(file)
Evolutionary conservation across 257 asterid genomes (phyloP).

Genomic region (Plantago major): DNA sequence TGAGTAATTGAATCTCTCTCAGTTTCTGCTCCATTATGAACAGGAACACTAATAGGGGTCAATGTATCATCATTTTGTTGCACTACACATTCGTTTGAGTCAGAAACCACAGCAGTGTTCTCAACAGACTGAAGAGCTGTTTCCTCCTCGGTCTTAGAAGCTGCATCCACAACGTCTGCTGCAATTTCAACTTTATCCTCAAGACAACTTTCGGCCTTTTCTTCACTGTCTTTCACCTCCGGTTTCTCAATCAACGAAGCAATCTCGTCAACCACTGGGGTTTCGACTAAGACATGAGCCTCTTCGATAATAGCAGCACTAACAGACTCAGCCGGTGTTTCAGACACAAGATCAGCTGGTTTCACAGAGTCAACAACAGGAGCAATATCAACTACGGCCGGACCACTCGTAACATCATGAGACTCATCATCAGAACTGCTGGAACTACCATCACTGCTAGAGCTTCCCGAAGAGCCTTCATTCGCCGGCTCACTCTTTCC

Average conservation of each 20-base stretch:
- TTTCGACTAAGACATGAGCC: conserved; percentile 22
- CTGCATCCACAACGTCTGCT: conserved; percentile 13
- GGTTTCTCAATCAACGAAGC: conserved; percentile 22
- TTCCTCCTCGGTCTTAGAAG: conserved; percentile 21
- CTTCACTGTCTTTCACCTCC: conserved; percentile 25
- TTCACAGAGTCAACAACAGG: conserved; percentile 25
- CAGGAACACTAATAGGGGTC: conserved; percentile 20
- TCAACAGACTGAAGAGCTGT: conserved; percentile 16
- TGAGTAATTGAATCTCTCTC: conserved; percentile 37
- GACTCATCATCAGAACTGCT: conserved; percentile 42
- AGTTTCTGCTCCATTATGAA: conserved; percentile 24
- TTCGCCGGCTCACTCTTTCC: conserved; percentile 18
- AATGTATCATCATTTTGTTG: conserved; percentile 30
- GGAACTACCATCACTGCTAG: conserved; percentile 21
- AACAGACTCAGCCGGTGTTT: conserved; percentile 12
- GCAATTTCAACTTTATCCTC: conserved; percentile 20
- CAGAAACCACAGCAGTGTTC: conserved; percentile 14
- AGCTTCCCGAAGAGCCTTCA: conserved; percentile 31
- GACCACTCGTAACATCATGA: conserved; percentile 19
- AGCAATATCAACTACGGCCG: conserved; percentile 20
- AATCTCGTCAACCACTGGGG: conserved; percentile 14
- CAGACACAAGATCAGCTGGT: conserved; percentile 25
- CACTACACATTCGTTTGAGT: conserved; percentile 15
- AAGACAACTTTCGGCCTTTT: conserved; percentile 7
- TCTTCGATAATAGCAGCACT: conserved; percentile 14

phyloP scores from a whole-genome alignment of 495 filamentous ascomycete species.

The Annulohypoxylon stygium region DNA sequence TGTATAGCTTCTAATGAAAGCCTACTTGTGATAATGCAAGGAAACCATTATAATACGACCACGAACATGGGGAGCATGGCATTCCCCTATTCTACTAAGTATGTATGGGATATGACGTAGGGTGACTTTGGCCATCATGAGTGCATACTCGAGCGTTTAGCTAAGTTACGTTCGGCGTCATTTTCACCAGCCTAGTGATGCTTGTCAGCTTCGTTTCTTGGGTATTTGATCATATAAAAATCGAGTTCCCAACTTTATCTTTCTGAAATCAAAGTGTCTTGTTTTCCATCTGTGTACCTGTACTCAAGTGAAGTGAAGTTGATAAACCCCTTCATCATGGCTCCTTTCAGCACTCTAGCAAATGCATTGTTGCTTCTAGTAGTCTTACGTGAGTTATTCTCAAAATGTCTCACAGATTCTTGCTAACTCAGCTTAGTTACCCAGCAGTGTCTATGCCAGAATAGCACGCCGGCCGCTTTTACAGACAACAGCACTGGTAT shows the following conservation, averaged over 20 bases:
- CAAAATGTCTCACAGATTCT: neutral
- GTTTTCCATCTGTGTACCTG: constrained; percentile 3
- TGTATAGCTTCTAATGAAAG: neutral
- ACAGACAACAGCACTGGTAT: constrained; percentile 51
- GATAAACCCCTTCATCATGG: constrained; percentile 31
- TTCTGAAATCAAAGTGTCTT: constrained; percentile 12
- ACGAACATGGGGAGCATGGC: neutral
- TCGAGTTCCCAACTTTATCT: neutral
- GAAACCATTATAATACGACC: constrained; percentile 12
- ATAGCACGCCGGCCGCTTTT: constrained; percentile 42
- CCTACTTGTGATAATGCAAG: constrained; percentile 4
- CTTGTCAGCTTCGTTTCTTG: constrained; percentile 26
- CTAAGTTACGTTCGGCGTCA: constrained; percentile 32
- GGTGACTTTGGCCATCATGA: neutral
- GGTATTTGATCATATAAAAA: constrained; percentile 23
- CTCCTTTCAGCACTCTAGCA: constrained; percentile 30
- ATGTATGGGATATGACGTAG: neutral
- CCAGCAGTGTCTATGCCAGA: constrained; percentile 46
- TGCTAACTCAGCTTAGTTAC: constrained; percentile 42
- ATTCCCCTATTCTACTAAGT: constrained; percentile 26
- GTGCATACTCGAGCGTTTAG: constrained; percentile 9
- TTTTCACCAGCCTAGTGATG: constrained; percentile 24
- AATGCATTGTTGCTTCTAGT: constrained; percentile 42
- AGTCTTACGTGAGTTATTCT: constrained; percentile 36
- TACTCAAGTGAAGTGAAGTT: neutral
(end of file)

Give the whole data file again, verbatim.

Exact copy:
Evolutionary conservation across 257 asterid genomes (phyloP).

Genomic region (Plantago major): DNA sequence TGAGTAATTGAATCTCTCTCAGTTTCTGCTCCATTATGAACAGGAACACTAATAGGGGTCAATGTATCATCATTTTGTTGCACTACACATTCGTTTGAGTCAGAAACCACAGCAGTGTTCTCAACAGACTGAAGAGCTGTTTCCTCCTCGGTCTTAGAAGCTGCATCCACAACGTCTGCTGCAATTTCAACTTTATCCTCAAGACAACTTTCGGCCTTTTCTTCACTGTCTTTCACCTCCGGTTTCTCAATCAACGAAGCAATCTCGTCAACCACTGGGGTTTCGACTAAGACATGAGCCTCTTCGATAATAGCAGCACTAACAGACTCAGCCGGTGTTTCAGACACAAGATCAGCTGGTTTCACAGAGTCAACAACAGGAGCAATATCAACTACGGCCGGACCACTCGTAACATCATGAGACTCATCATCAGAACTGCTGGAACTACCATCACTGCTAGAGCTTCCCGAAGAGCCTTCATTCGCCGGCTCACTCTTTCC

Average conservation of each 20-base stretch:
- TTTCGACTAAGACATGAGCC: conserved; percentile 22
- CTGCATCCACAACGTCTGCT: conserved; percentile 13
- GGTTTCTCAATCAACGAAGC: conserved; percentile 22
- TTCCTCCTCGGTCTTAGAAG: conserved; percentile 21
- CTTCACTGTCTTTCACCTCC: conserved; percentile 25
- TTCACAGAGTCAACAACAGG: conserved; percentile 25
- CAGGAACACTAATAGGGGTC: conserved; percentile 20
- TCAACAGACTGAAGAGCTGT: conserved; percentile 16
- TGAGTAATTGAATCTCTCTC: conserved; percentile 37
- GACTCATCATCAGAACTGCT: conserved; percentile 42
- AGTTTCTGCTCCATTATGAA: conserved; percentile 24
- TTCGCCGGCTCACTCTTTCC: conserved; percentile 18
- AATGTATCATCATTTTGTTG: conserved; percentile 30
- GGAACTACCATCACTGCTAG: conserved; percentile 21
- AACAGACTCAGCCGGTGTTT: conserved; percentile 12
- GCAATTTCAACTTTATCCTC: conserved; percentile 20
- CAGAAACCACAGCAGTGTTC: conserved; percentile 14
- AGCTTCCCGAAGAGCCTTCA: conserved; percentile 31
- GACCACTCGTAACATCATGA: conserved; percentile 19
- AGCAATATCAACTACGGCCG: conserved; percentile 20
- AATCTCGTCAACCACTGGGG: conserved; percentile 14
- CAGACACAAGATCAGCTGGT: conserved; percentile 25
- CACTACACATTCGTTTGAGT: conserved; percentile 15
- AAGACAACTTTCGGCCTTTT: conserved; percentile 7
- TCTTCGATAATAGCAGCACT: conserved; percentile 14

phyloP scores from a whole-genome alignment of 495 filamentous ascomycete species.

The Annulohypoxylon stygium region DNA sequence TGTATAGCTTCTAATGAAAGCCTACTTGTGATAATGCAAGGAAACCATTATAATACGACCACGAACATGGGGAGCATGGCATTCCCCTATTCTACTAAGTATGTATGGGATATGACGTAGGGTGACTTTGGCCATCATGAGTGCATACTCGAGCGTTTAGCTAAGTTACGTTCGGCGTCATTTTCACCAGCCTAGTGATGCTTGTCAGCTTCGTTTCTTGGGTATTTGATCATATAAAAATCGAGTTCCCAACTTTATCTTTCTGAAATCAAAGTGTCTTGTTTTCCATCTGTGTACCTGTACTCAAGTGAAGTGAAGTTGATAAACCCCTTCATCATGGCTCCTTTCAGCACTCTAGCAAATGCATTGTTGCTTCTAGTAGTCTTACGTGAGTTATTCTCAAAATGTCTCACAGATTCTTGCTAACTCAGCTTAGTTACCCAGCAGTGTCTATGCCAGAATAGCACGCCGGCCGCTTTTACAGACAACAGCACTGGTAT shows the following conservation, averaged over 20 bases:
- CAAAATGTCTCACAGATTCT: neutral
- GTTTTCCATCTGTGTACCTG: constrained; percentile 3
- TGTATAGCTTCTAATGAAAG: neutral
- ACAGACAACAGCACTGGTAT: constrained; percentile 51
- GATAAACCCCTTCATCATGG: constrained; percentile 31
- TTCTGAAATCAAAGTGTCTT: constrained; percentile 12
- ACGAACATGGGGAGCATGGC: neutral
- TCGAGTTCCCAACTTTATCT: neutral
- GAAACCATTATAATACGACC: constrained; percentile 12
- ATAGCACGCCGGCCGCTTTT: constrained; percentile 42
- CCTACTTGTGATAATGCAAG: constrained; percentile 4
- CTTGTCAGCTTCGTTTCTTG: constrained; percentile 26
- CTAAGTTACGTTCGGCGTCA: constrained; percentile 32
- GGTGACTTTGGCCATCATGA: neutral
- GGTATTTGATCATATAAAAA: constrained; percentile 23
- CTCCTTTCAGCACTCTAGCA: constrained; percentile 30
- ATGTATGGGATATGACGTAG: neutral
- CCAGCAGTGTCTATGCCAGA: constrained; percentile 46
- TGCTAACTCAGCTTAGTTAC: constrained; percentile 42
- ATTCCCCTATTCTACTAAGT: constrained; percentile 26
- GTGCATACTCGAGCGTTTAG: constrained; percentile 9
- TTTTCACCAGCCTAGTGATG: constrained; percentile 24
- AATGCATTGTTGCTTCTAGT: constrained; percentile 42
- AGTCTTACGTGAGTTATTCT: constrained; percentile 36
- TACTCAAGTGAAGTGAAGTT: neutral